• Thu, Jul 25, 2024

Tazim Sheikh Shocks The Prog World By Releasing A Cohesive And Groovy EP


album Reviews Jul 15, 05:17pm

It ain’t perfect, but it has heart. That’s rarer than you might think.

Okay, yes, the title is for comedic effect. There’s a lot of great prog and prog-fusion out there (take the excellent new album from Shakti if you want to win at your local water-cooler debate), but the intention behind such releases is very often debated. Is a great fusion album a genuine endeavour to make good music, or is it to pay tribute to maestros past, or is it just to show off technical ability? Kolkata’s Tazim Sheikh has the chops to be obnoxiously technical and has played with the best names in his field, but he makes the choice to fill his EP ‘Dwam’ with music that is primarily fun to listen to. He allows us to inbreathiate his music, and that makes this genre-blend genuinely stand out.

Tazim lists modern jazzers like Tigran Hamasyan and Gogo Penguin (a phenomenal band, by the way) in his bio, but you wouldn’t need any pointers to pinpoint his influences. He employs a hazy world of jittery grooves, rhythmic piano motifs and a healthy dose of Hindustani classical to create his sound. That being said, the wonderful mixing and wide array of instruments used here hardly make him a disruptor in the scene; in fact, there is an overwhelming feeling that he wants to simply perfect a style that is already quite established. You can tell from how pristine and clear everything sounds; there’s nothing to distract you from the ideas and concepts he presents. In short, there’s no infraction point. What you do get is a release chock-full of detail.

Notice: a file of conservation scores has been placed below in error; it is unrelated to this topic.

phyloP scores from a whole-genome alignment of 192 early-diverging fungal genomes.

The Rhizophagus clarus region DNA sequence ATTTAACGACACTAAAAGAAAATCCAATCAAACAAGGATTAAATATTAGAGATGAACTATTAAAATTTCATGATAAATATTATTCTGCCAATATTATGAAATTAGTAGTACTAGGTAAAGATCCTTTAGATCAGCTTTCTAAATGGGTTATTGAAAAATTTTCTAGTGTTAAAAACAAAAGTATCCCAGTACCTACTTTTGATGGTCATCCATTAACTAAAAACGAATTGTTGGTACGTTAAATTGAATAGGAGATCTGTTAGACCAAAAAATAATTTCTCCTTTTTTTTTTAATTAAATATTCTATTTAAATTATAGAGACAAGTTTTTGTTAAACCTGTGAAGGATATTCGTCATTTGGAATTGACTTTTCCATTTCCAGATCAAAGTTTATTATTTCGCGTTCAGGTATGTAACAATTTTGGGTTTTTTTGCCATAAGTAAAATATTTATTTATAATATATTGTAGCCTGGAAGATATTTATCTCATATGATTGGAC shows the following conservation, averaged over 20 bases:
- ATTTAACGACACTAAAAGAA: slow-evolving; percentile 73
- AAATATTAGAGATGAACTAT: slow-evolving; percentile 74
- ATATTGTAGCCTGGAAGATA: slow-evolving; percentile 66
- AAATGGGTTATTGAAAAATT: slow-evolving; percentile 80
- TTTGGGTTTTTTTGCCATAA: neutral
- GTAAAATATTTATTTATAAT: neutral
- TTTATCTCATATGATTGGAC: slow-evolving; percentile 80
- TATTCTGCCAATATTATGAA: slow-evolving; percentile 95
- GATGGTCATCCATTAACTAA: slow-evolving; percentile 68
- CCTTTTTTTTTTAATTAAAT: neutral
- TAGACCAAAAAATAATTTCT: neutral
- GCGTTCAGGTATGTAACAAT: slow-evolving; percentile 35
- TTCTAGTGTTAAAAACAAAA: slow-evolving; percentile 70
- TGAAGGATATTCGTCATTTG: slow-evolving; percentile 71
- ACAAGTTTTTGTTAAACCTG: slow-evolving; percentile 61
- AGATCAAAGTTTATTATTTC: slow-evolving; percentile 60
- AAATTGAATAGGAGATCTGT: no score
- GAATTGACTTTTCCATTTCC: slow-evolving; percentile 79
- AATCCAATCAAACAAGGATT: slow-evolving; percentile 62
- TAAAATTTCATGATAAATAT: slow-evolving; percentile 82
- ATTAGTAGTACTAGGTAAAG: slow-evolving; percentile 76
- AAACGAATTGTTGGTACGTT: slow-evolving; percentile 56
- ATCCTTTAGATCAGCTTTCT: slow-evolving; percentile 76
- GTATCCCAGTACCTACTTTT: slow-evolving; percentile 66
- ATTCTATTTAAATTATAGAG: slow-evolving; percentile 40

‘Payeyila Jhankar Mori’ is the predefinite prog-fusion template; multiple grooves, a fantastic main theme, and a melody both complex and easy to listen to. This is a through-line for the entire EP. ‘Atlantis’ has a lead guitar that sounds absolutely sumptuous but refuses to get in the way of the groove that drives the tune. The title track is a little circumspective in terms of energy, but it more than makes up for it in atmosphere. This song is a standout just because of the unique emotion it evokes; some listeners might find the more classical ‘Ether’ to be a bit of a letdown right after. However, ‘Ether’ might be the most downcast and cinematic tune of them all, if you can slow your brain down and simply soak yourself in its textures and subtlety. ‘Majhi Pal Tule De’ closes the EP out with a huge Hindustani-jazz reclamation that is both overblown and understated at the same time; some might find it’s reliance on theatrics a bit of a stretch.

One might think, then, that ‘Dwam’ is music for the more cerebral listeners among us and contains nothing for the layperson who enjoys a banger at 8:45am before leaving for work. This is incorrect. Every single song on here hides its nerdiness in plain sight. One of you will find the grooves groovy, another will enjoy the piano playing, and yet another will love the utter bombast of it all. Sure, our more learned listeners can spend hours breaking down every change and tonal shift in every section of every song, but what Tazim Sheikh has done is make this cultural melding of worlds palatable. In fact, he and his team have made it loads of fun. You don’t get this every day. Nobody wants you to break the system itself. But that is what true disruption is.


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